Occupy Purdue Movement records
Collection — Multiple Containers
Identifier: UA 166
Scope and Contents
The collection documents materials associated with the Occupy Purdue protest movement which centered heavily around topics such as white supremacy and women's and minority empowerment. The collection may be useful for researchers interested in student protests in the twenty-first century.
- Occupy Purdue (Movement) (Organization)
Language of Materials
Collection material is in English.
The collection is open for research.
Copyright and Use Information
Copyright held by Purdue University.
The Occupy Purdue Movement was born in the Spring semester 2017. In the Fall 2016, Purdue University witnessed fascist propaganda posters displayed across campus. Because campus administration failed to publicly condemn the posters, students, faculty and staff rallied in front of Hovde Hall presenting the University administration with a list of five demands, including a public denunciation of the posters, an investigation into who placed the posters on campus, and the reinstatement of the Chief Diversity Officer. As the university neither met nor recognized the demands of the group, students met for another protest on January 20, 2017. During this protest, students, faculty and staff determined to occupy Hovde Hall during business hours until the university leadership either issued a public statement agreeing to the demands or agreed to a meeting with the group. After 91 days of occupation, the university agreed to meet many of the demands. The Spring semester concluded with Occupy Purdue receiving the LGBTQ Center Outstanding Organization Award 2017.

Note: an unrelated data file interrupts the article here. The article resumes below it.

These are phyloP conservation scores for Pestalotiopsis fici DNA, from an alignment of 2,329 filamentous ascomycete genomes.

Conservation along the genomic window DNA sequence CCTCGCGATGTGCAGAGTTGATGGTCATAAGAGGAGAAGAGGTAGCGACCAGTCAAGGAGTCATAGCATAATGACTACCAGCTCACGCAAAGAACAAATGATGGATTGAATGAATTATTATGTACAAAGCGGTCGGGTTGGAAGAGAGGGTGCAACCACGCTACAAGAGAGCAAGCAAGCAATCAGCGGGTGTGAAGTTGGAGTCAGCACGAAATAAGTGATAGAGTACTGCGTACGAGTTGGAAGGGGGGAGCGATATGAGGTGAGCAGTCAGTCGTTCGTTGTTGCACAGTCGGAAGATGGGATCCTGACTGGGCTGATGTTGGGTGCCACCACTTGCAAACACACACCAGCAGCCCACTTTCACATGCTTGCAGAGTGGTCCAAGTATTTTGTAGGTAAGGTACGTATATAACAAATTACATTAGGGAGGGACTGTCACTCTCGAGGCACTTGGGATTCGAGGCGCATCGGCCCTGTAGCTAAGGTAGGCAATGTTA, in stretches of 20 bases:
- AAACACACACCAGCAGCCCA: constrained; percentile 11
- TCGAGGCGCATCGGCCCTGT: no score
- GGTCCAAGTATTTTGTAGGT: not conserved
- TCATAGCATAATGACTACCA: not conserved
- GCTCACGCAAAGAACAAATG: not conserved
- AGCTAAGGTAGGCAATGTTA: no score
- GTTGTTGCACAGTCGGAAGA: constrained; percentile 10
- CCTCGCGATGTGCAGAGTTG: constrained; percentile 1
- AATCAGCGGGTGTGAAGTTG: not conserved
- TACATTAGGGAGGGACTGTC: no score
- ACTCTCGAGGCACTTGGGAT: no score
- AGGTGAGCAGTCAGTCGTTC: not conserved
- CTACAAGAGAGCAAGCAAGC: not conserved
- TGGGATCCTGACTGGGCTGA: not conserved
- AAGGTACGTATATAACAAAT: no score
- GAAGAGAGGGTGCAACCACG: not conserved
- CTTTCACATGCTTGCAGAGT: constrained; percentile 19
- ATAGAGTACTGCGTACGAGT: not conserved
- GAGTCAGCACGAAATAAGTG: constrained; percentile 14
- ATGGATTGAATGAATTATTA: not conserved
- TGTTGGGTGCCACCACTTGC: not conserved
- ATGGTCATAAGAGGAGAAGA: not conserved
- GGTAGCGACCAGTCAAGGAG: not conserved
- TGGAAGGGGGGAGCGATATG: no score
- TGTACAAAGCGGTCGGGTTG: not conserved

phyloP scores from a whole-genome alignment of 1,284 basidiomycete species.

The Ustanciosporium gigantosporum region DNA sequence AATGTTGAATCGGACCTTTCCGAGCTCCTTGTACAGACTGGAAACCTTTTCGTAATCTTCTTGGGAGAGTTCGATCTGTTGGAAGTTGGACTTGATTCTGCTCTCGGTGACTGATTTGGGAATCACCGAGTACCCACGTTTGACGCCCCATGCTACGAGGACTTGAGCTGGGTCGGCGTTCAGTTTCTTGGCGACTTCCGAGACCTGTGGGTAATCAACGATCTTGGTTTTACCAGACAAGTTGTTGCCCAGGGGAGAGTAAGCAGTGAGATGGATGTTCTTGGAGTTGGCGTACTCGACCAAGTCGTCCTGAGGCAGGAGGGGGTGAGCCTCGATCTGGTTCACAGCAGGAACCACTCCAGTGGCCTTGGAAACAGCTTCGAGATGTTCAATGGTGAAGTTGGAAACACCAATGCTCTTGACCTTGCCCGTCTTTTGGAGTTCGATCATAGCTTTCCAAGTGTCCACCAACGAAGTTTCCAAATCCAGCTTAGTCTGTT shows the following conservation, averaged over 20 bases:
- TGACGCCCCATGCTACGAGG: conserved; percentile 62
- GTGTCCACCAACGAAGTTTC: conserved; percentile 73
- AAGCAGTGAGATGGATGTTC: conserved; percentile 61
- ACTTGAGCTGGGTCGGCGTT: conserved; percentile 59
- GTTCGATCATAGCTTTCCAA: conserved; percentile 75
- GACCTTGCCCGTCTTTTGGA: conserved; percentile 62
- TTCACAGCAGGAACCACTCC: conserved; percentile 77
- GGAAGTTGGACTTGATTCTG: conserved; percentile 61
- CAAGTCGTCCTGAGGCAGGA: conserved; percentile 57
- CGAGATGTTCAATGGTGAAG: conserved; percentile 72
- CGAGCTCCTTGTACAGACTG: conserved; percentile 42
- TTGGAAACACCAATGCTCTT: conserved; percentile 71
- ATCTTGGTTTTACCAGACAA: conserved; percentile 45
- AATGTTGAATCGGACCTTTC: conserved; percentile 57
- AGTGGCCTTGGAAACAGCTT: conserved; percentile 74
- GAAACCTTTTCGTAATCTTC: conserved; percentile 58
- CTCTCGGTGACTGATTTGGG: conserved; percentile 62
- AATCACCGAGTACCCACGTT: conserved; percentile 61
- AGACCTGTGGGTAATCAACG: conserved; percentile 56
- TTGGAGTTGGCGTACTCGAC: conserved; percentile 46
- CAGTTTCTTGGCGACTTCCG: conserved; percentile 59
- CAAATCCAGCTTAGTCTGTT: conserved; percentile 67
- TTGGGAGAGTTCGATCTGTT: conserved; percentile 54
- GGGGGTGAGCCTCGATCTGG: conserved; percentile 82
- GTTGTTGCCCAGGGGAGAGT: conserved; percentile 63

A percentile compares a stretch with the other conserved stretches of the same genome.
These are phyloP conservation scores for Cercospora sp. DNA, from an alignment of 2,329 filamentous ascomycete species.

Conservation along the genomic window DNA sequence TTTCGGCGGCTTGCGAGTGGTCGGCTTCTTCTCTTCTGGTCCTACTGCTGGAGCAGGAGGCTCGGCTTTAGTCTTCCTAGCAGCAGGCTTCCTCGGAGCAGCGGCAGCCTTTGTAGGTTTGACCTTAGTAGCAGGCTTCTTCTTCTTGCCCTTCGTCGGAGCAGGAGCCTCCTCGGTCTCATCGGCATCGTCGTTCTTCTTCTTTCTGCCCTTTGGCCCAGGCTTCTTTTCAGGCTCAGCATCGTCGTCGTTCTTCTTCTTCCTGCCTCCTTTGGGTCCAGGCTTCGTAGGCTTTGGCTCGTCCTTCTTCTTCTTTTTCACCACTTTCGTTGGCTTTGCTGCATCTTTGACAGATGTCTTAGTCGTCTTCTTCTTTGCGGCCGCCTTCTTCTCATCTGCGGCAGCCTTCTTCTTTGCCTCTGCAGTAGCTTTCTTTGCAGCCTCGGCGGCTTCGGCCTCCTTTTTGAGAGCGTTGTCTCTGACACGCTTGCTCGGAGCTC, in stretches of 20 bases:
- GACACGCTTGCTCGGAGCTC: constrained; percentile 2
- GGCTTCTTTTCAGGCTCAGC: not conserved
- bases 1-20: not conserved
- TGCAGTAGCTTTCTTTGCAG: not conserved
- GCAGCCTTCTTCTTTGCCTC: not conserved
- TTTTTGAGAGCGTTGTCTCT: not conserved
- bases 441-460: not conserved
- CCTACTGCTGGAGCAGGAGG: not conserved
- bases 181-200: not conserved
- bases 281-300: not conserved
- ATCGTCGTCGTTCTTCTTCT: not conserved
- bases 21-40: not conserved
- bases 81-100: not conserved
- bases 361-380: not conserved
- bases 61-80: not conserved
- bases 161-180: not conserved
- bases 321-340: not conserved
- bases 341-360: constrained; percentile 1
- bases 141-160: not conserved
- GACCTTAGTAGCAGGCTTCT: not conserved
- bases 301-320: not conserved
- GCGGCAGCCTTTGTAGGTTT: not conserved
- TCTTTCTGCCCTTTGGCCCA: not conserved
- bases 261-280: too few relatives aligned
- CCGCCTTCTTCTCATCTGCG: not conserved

0.8 Cubic Feet (Four folders, one oversize folder)
Records are arranged into five files:
- Demands, speaker lists, meeting minutes
- Brochures and artifacts
- Literary works presented and discussed during occupation
- Flyers and posters
- Posters displayed during occupation
The collection was transferred by the Occupy Purdue Movement via Michelle Campbell, May 3, 2017.
All materials have been housed in acid-free folders and acid-free boxes.
- Occupy Purdue Movement records
- Jennifer Sdunzik
- Description rules
- Describing Archives: A Content Standard
- Language of description
- Script of description
- Language of description note
- Edition statement
- First edition.